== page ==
Don’t deny it. You love food. Food brings us sustenance and nutrition. More than all, it brings us joy. It’s the lifeblood of culture and community. And of course, this assertion is no different for the vibrant culture and community of Christian Brothers High School. Falcons love food. After-school escapades at taquerias and delis, early […]
Don’t deny it. You love food. Food brings us sustenance and nutrition. More than all, it brings us joy. It’s the lifeblood of culture and community. And of course, this assertion is no different for the vibrant culture and community of Christian Brothers High School. Falcons love food. After-school escapades at taquerias and delis, early morning donut runs, potlucks, and even attempts (often, in vain) at getting food delivered to the school are all more than commonplace in the lives of our students. For most CB students however, this is where their involvement with the culinary world ends.
For a select few of our Falcon population, however, it’s merely the beginning. There are a number of students who are a part of families that are not just connected with, but deeply ingrained in cuisine.
These Falcons are a part of restaurateur families. Jealous? Who wouldn’t be? From the outset, there are some clear boons to be being in a culinary clan. Despite the obvious perks of being so closely associated with a restaurant, this association can also be a difficult responsibility and occasionally a grueling burden.
So what is the restauranteur experience truly like? How does it affect the lives and livelihood of the student students involved? And what’s it like getting so much good grub all the time?
The first leg of my culinary quest for knowledge should be a familiar one to CB students. A frequent element of student activities-sponsored events like Earth Day and Founder’s Day has long been Vallejo’s Mexican Food. Hundreds of hungry CB students and faculty line up on the bright green grass of the Main Lawn for the deliciously savory and freshly produced tacos provided by the hard workers willing to share their time and money with our school. However, despite the attraction to this delectable confectionery by our CB residents, most are entirely unaware of the significant connection the restaurant has to our school.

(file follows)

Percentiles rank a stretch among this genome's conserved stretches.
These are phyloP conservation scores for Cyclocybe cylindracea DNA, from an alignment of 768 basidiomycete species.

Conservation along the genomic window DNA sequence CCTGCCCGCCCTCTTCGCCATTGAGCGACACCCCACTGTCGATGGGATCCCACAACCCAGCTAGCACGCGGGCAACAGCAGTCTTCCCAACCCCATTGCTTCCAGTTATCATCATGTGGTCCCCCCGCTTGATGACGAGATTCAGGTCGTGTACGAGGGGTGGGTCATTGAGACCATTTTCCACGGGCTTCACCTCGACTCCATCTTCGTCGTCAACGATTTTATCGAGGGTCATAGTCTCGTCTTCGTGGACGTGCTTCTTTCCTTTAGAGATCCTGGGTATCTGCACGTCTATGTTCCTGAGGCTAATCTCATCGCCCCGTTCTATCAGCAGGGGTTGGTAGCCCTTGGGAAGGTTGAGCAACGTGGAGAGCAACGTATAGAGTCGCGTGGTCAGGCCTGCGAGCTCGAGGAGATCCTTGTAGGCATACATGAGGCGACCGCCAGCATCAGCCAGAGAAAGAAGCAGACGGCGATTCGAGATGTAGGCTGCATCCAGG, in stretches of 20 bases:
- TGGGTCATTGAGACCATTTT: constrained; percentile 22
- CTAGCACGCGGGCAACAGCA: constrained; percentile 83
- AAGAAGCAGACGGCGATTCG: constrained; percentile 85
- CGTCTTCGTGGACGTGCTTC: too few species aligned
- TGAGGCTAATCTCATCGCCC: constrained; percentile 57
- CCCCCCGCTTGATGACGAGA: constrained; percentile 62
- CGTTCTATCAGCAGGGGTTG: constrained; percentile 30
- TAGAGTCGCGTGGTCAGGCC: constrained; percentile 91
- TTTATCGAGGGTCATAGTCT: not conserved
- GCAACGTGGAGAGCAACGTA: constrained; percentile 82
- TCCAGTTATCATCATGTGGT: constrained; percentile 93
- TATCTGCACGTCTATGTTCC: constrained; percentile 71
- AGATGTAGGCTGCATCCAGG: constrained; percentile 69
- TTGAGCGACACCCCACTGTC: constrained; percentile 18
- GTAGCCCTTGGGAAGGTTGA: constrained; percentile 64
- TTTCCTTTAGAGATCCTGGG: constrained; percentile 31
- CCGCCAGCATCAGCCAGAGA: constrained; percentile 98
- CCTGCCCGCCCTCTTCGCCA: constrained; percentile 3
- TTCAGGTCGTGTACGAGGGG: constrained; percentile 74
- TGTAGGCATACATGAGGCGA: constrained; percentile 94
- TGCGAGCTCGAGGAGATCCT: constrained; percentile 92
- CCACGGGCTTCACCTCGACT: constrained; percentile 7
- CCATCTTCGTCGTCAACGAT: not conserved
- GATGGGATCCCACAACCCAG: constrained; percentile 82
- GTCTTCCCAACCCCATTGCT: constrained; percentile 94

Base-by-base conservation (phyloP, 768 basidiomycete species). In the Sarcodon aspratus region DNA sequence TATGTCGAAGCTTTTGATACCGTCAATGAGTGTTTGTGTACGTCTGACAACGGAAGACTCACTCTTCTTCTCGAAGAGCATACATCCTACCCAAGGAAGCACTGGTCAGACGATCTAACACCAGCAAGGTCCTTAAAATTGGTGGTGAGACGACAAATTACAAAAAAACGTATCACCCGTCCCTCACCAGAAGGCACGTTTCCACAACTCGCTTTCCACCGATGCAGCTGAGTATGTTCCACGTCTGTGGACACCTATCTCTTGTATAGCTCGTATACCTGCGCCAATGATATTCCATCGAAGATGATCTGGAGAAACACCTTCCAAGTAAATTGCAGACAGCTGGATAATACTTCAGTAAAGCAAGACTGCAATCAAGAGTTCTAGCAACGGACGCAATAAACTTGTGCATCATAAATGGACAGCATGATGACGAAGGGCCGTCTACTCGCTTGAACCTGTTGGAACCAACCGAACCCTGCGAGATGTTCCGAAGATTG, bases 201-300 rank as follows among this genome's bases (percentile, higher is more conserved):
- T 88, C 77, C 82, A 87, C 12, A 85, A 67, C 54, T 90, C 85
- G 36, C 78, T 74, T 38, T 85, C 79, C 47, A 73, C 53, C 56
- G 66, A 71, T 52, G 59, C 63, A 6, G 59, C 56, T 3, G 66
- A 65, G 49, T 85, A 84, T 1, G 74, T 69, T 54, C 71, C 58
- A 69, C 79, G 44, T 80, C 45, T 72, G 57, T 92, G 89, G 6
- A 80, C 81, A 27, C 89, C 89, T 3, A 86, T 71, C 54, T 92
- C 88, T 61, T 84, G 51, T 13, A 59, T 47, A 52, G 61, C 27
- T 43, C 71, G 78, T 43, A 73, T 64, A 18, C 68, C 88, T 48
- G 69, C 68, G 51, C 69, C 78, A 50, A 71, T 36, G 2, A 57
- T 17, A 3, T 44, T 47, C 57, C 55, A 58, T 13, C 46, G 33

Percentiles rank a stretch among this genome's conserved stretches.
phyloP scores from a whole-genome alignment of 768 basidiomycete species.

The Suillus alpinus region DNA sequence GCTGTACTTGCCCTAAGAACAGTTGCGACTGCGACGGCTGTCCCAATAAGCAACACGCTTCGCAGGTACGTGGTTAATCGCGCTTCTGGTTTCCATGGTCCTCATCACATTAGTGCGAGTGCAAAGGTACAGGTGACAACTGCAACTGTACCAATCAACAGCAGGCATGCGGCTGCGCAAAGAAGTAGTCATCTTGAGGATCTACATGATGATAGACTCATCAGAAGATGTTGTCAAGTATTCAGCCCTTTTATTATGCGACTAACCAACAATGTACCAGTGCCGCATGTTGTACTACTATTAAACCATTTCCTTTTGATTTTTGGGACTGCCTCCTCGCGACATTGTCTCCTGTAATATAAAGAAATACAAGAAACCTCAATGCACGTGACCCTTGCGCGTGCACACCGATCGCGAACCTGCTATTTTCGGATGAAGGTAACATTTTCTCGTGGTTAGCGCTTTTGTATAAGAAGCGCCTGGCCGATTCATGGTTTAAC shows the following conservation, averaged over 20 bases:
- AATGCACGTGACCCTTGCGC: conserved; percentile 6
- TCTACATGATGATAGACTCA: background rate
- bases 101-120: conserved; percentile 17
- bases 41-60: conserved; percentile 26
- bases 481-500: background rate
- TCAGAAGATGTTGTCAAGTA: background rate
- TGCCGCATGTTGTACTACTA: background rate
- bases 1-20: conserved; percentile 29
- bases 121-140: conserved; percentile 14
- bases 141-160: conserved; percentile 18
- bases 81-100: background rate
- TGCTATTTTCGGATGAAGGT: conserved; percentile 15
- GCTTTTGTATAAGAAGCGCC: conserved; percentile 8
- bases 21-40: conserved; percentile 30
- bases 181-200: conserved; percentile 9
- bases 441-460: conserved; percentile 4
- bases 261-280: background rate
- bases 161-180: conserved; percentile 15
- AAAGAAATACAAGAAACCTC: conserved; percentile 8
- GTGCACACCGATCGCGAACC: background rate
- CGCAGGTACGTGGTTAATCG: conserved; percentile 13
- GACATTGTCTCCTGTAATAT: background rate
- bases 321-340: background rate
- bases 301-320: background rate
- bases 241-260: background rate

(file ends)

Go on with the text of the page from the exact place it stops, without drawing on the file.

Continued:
The Vallejo kin has sent a total of two young men to the storied halls of Christian Brothers: Efrain Vallejo ‘16, now a student at Seton Hall University in New Jersey, and Elias Vallejo ‘19, an active participant on the men’s volleyball team along with a rigorous course load.
Due to the great popularity of the two Vallejo’s restaurants throughout the Sactown community, there are many responsibilities that come with being a part of the clan. However, the benefits gained from the experience far outweigh any challenge which the responsibilities pose.
“I like it a lot, because I get to go work with my dad and learn how things work in the restaurant business,” Elias stated contently. “You can just go there and meet new people, and get to know the way the business works.”
To Elias, simply being present in the restaurant is a joy, and it is clear he thrives on the sense of community found within the food culture. Moreover, he sees also sees the business as a source of sage wisdom and opportunity for personal growth.
“I maybe want to go into business someday, and I think it really helps that I have something that influences me and teaches me how things are run in that sense,” Elias orated to the Talon. “It really helps me learn more about how a restaurant works, and it also broadens my horizons. It’s really a learning experience.”
The illuminating growth and knowledge that comes from the restaurant business which Elias speaks of is not unique to Vallejo’s alone, however. This culture of learning is present in many of the lives of these students, and it constantly influences their lives in new and abstract manners. A shining example of the impact of this influence lies in none other than CB’s very own Geach siblings.